tv White House COVID-19 Team Holds Briefing CSPAN April 2, 2021 11:44am-12:17pm EDT
their own homes. how many people have done that? they like to talk the talk, but they don't want to walk the walk. host: listen to what veronica escobar, the congresswoman of texas had to say. she writes, the trump administration's remaining mexico policy put an unsustainable burden on mexico and pushing people back into that country fueled even more of the criminal activities that are already liking it. the biden administration's challenge is not just the number of children arriving at the border it is that the previous -- we will take you to the covid-19 response briefing. >> the campaign to increase confidence in vaccinations. i want to provide an update on how we are accelerating our program to meet the goal of 200 million shot in 100 days.
as you can see in our progress report, our seven day average is 2.9 million vaccinations per day. that is up from 2.5 per day average last week. this is an unprecedented case. no other country is vaccinating this many people this fast. 74% of individuals 65 and over have received at least one shot. 50 prude -- 52% of american seniors are fully vaccinated. over 100 million americans have received at least one dose. more than 56 million adult americans are fully vaccinated. as the president announced this week, states are responding to his call to make all adult americans eligible to receive a vaccine no later than may 1.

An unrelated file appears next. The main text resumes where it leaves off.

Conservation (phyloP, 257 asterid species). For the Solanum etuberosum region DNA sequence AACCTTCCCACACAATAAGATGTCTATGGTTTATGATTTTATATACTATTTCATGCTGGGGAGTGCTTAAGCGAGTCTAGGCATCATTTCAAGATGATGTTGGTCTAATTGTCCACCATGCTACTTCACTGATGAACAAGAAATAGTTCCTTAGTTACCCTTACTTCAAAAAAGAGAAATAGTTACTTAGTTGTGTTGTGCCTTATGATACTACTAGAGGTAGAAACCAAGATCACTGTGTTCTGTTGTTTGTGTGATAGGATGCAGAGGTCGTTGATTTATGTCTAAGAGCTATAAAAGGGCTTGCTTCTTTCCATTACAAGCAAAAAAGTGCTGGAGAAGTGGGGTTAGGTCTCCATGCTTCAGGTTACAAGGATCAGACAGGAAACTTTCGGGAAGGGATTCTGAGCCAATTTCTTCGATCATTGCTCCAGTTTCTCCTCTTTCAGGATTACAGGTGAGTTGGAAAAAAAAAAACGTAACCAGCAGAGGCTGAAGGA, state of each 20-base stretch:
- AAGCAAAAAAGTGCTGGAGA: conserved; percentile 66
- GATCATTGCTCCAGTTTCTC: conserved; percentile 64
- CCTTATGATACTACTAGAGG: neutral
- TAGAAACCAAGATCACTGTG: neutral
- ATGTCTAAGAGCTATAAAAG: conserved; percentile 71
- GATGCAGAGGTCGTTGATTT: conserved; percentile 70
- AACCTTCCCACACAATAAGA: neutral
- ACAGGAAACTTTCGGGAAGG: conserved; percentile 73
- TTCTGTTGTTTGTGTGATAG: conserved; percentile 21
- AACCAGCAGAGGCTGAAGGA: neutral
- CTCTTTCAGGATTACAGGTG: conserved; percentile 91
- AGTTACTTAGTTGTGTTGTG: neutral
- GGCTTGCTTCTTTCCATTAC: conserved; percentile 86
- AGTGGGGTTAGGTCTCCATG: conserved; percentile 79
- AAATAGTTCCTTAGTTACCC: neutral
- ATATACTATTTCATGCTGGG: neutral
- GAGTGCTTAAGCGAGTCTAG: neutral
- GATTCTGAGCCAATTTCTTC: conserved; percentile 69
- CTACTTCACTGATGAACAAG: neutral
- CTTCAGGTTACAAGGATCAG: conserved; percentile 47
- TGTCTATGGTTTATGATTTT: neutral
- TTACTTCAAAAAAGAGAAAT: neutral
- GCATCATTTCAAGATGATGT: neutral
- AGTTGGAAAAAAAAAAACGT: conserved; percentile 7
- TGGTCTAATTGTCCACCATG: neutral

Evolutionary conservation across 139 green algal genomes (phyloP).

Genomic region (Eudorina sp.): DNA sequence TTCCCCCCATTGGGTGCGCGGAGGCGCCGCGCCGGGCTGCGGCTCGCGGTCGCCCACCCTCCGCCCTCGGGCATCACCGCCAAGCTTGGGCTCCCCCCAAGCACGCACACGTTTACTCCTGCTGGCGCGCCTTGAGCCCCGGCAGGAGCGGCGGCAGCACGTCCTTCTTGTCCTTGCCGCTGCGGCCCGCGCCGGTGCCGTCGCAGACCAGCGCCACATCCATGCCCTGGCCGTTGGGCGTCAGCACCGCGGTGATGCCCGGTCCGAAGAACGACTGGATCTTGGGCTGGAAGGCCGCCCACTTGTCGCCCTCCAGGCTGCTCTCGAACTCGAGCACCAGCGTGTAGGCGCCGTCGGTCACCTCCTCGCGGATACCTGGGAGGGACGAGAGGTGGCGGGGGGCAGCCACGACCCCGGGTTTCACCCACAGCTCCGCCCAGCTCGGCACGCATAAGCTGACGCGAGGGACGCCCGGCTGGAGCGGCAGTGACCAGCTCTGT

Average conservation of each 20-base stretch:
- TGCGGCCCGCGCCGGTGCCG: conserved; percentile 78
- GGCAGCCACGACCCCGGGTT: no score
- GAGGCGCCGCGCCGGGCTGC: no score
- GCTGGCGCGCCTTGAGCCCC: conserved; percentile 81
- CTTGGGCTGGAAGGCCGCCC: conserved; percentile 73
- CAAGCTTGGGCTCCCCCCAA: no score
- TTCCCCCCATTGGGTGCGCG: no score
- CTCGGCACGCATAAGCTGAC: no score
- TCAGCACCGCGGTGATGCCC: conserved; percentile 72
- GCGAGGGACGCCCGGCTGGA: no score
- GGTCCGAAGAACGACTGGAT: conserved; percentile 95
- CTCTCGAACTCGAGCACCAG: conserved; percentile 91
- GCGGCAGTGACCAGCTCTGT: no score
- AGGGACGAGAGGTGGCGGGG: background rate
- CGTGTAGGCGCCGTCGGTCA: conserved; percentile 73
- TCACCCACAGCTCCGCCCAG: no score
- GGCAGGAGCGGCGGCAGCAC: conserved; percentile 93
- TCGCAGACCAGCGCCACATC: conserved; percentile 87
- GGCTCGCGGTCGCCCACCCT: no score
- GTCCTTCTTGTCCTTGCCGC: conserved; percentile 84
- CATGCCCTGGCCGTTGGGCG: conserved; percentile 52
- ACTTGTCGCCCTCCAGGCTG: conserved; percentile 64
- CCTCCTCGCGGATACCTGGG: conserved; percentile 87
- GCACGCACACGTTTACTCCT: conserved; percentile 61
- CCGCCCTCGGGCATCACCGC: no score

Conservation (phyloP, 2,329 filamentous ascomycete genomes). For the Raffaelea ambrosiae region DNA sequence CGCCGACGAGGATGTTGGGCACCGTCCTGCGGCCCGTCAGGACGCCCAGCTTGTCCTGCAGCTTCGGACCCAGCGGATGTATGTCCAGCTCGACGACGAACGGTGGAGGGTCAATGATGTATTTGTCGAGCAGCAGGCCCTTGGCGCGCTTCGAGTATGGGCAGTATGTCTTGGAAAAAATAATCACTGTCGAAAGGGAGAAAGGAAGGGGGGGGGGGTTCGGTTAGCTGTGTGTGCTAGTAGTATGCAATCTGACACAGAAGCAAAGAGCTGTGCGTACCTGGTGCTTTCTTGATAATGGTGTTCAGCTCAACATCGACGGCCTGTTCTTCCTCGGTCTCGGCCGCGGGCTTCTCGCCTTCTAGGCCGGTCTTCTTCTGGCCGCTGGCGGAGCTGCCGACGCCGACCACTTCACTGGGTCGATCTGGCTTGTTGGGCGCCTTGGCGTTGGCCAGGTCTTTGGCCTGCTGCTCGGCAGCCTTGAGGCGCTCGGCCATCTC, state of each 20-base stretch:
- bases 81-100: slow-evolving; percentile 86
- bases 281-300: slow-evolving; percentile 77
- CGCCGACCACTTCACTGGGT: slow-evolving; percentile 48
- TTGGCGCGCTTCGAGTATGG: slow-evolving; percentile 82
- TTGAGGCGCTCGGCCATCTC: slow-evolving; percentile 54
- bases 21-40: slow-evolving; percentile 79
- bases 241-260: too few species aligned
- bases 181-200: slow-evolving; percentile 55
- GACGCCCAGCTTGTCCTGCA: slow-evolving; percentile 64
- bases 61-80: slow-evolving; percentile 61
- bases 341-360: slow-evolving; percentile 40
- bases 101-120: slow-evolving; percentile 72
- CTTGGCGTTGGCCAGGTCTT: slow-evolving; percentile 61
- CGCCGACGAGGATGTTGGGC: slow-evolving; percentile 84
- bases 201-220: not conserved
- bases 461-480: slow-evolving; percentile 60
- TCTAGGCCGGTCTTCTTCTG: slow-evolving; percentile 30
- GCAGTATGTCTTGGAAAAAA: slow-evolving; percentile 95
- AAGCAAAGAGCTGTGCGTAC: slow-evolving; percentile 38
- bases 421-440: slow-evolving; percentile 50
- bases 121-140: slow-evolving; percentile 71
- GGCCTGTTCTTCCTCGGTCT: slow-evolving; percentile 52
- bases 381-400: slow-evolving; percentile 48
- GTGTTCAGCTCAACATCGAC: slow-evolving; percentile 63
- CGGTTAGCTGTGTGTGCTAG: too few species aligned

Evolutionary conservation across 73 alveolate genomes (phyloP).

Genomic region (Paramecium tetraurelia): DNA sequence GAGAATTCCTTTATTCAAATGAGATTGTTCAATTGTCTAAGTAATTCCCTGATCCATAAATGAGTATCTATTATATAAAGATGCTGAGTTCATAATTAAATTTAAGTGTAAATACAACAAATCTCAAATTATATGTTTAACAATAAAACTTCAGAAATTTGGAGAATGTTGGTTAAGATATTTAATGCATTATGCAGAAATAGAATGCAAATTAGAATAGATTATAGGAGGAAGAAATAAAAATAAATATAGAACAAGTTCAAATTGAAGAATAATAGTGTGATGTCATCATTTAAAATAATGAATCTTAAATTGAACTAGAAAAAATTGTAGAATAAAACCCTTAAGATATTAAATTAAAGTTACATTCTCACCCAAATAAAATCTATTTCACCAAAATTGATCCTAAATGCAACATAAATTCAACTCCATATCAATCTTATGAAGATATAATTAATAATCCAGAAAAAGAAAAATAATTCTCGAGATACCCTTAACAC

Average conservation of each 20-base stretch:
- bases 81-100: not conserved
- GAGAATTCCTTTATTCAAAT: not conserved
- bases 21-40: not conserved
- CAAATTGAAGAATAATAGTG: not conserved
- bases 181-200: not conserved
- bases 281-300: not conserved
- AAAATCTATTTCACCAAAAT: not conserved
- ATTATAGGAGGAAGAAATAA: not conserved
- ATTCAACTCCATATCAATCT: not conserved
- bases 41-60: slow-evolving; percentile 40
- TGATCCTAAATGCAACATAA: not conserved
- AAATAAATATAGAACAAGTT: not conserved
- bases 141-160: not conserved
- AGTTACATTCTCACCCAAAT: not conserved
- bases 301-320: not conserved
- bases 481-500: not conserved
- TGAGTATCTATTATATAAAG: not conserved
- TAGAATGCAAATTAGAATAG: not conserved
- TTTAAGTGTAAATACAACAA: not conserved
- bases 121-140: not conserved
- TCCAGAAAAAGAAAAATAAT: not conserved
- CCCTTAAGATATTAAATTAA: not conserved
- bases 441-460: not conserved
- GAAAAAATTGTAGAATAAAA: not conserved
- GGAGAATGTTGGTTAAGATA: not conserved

by april 19, more than 90% of all adults across the country will be eligible for vaccination and 90% of americans will have a vaccination site within five miles of where they live. a total of more than 33 million doses went out to states, tribes, and territories. through federal channels including pharmacies. i want to address the issues the manufacturing plant in baltimore that is working for johnson & johnson to produce their vaccine substance. the issue did not impact any johnson & johnson doses that have been distributed. all doses to date were produced in a different fda approved facility johnson & johnson are